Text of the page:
Inside Llewyn Davis (Rated R, 104 minutes)
Inside Llewyn Davis should be respected on the fact that it takes chances. It tells a quirky story of the unlikeable Llewyn Davis, a down on his luck folk singer. This period piece takes place in 1961, ironically, right before the explosion of folk music into mainstream society.
I want to say that I like this film, but to be honest, I cannot be overly enthusiastic. This has the Coen brothers’ wit, but it is also marred by the depressing tones that have become a staple in their more serious films. Llewyn Davis’s life is not the saddest story ever put on screen, but his constant demoralization from those around him makes the audience feel for the character. However, Llewyn is the catalyst for many of his problems; he is a despicable person, but the audience empathizes with him because most of the surrounding characters are more appalling.
Furthermore, most of the surrounding characters are one note creations designed to spout the Coen brothers’ witty dialogue. Yes, they are funny, but that does not detract from their paper-thin characteristics; John Goodman, Justin Timberlake, and Carey Mulligan are all wasted. But when the film attempts to flesh out these characters, it feels forced and in some cases contradict the intention.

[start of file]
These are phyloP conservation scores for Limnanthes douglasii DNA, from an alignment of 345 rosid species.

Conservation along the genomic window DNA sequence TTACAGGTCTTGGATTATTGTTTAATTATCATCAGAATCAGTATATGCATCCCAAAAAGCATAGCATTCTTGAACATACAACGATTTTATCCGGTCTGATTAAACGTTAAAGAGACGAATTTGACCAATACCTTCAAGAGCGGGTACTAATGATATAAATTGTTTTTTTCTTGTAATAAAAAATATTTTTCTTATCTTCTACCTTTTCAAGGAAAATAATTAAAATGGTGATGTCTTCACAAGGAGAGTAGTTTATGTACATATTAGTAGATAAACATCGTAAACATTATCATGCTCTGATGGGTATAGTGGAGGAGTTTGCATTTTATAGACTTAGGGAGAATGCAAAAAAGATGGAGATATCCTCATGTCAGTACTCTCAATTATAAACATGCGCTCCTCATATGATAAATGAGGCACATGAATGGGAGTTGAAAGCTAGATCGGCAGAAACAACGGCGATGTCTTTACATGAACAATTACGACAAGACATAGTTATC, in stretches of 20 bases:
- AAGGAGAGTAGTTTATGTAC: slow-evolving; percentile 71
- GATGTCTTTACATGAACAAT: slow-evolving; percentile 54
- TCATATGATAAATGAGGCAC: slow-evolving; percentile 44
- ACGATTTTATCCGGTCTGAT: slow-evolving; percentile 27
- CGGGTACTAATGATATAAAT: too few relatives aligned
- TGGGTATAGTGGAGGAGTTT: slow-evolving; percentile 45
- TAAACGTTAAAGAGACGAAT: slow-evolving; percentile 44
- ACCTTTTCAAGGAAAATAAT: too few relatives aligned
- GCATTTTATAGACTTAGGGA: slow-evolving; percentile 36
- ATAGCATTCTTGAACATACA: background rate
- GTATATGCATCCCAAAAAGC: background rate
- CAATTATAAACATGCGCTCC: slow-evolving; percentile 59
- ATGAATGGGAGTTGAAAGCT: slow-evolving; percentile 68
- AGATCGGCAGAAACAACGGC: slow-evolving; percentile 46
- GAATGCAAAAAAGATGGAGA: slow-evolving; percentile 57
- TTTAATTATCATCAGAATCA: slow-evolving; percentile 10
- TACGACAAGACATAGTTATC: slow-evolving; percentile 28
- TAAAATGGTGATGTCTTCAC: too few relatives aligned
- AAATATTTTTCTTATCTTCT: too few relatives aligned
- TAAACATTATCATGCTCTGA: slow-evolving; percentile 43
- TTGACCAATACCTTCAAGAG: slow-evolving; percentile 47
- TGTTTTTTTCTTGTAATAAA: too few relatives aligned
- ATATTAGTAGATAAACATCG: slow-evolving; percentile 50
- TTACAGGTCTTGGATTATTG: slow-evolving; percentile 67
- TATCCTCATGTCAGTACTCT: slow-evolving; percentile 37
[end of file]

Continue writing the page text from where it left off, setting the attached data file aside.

With that said, I love the wit of this film; the sarcastic humor perfectly suits my wheelhouse. There are several quiet scenes where a simple word or sentence had me laughing; and the comedy was perfectly complemented by the beautifully shot film. Yes, the colors are subdued, however, that only aids the storytelling. For instance, a simple scene where Llewyn drives a car in a snowstorm is mesmerizing because of the cinematography. Elements like this made me want to like the film; however, holding Inside Llewyn Davis up to the high standards of a Coen Brothers’ film hinders it.
Now, the previously mentioned paper-thin characters were not as bad as the overt imagery and message; which served as a constant distraction throughout the film. Certain scenes felt as if a film student added the symbolism; for instance, the scene where Llewyn sees ‘what are you doing’ written in a bathroom stall. There is no need for this; the audience understands the message of the film without this blatant writing. The Coen brothers are better filmmakers then that and these boneheaded decisions make me question their prowess.
I understand that the critics love Inside Llewyn Davis, but this felt like a watered down version of a Coen brothers’ film. I would not go as far as calling it a ‘dumb-downed’ movie because there are elements that require repeat viewings; however, the fact that our directors feel the need to bludgeon the obvious message makes this one of their least successful films.
With that said, I recommend this to any person who finds the need to watch every film directed by the Coen brothers: especially if A Serious Man happens to be a favorite. As anyone could see, the bad outweighed the good and Inside Llewyn Davis was a frustrating movie to sit through.